On Saturday morning, the Tibetan Monks of the Deprung Loseling Monastery in India stood on the banks of the North Fork of the Gunnison River and prayed for protection of its waters. While they chanted and prayed, toddlers played in the mud, ravens called from nearby, and adults waded cautiously in the slow-moving waters.
The ceremony to bless the local waters and pray for their protection was held in partnership between the monks and the Western Slope Conservation Center, which manages the river park. Throughout the southwest we depend entirely on our rivers," said WSCC executive director Alex Johnson in welcoming the estimated 75 people who came to experience the cultural event.
The Tibetan Monks visited Paonia and the North Fork area as part of the Mystical Arts Tour of Drepung Loseling Monastery in India. During their short stay they performed numerous pujas and prayers and blessed homes, businesses and events while sharing their Tibetan culture.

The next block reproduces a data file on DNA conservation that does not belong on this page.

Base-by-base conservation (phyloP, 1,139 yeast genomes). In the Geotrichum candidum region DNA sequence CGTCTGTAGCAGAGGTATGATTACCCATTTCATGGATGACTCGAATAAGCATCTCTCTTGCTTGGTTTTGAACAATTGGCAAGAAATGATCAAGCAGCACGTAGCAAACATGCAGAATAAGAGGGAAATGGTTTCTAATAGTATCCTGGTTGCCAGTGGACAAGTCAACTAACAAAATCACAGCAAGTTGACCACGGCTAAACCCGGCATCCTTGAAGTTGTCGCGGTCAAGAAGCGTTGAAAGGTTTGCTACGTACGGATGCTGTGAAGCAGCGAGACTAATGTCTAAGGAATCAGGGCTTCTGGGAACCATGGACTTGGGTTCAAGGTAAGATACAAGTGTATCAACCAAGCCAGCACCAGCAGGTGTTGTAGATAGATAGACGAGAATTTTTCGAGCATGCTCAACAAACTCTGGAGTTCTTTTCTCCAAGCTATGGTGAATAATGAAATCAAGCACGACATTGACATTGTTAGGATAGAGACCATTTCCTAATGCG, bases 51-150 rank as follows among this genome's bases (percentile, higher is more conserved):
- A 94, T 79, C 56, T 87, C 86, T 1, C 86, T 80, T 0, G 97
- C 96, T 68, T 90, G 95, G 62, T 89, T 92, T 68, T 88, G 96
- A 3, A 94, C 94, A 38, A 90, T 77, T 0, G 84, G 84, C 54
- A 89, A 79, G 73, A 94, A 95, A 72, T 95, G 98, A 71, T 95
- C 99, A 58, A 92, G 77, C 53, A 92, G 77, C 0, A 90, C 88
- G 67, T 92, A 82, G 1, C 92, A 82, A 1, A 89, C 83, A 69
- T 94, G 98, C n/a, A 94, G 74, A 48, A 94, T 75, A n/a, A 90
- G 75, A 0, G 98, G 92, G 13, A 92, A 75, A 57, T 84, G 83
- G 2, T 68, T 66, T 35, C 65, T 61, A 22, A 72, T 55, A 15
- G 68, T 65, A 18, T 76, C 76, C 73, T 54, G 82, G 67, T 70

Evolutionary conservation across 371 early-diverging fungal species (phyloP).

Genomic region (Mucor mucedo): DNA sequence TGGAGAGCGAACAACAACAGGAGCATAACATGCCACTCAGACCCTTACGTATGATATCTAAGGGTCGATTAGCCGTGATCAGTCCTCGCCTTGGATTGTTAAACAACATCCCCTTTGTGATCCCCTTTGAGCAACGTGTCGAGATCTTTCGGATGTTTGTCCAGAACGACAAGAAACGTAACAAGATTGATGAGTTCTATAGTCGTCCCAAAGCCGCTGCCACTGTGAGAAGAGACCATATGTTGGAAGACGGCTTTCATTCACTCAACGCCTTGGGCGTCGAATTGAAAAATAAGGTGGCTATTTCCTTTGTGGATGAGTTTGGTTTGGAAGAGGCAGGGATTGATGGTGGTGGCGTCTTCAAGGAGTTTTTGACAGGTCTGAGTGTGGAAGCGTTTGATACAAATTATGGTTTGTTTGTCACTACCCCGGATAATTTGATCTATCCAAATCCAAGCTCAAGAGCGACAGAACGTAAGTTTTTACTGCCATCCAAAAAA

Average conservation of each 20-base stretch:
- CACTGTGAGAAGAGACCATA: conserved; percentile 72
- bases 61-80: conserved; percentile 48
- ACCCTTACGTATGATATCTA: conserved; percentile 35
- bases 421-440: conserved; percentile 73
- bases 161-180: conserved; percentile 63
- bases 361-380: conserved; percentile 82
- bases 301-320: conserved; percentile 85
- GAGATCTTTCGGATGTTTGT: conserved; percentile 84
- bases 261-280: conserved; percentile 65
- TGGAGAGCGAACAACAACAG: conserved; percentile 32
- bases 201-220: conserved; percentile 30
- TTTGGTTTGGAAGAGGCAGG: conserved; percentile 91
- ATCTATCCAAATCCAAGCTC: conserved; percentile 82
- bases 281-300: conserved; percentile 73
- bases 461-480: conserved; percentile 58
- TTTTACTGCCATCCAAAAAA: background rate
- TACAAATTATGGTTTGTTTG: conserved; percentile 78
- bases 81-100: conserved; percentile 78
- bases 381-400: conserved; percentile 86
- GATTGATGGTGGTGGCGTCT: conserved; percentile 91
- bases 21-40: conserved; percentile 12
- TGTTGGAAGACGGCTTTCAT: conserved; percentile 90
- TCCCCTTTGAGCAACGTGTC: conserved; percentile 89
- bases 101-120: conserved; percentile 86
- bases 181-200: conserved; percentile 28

During the ceremony Paonia resident Ellza Coyle presented a bouquet of roses to the monks, who tossed them to the river as an offering. The roses floated slowly past a rock in the center of the river where someone had built a cairn and drifted out of sight.
"It was completely spontaneous," said Coyle, who intended them as a symbol of love, friendship, and all that roses mean to people. "I was going to offer them to the river at the end of the ceremony."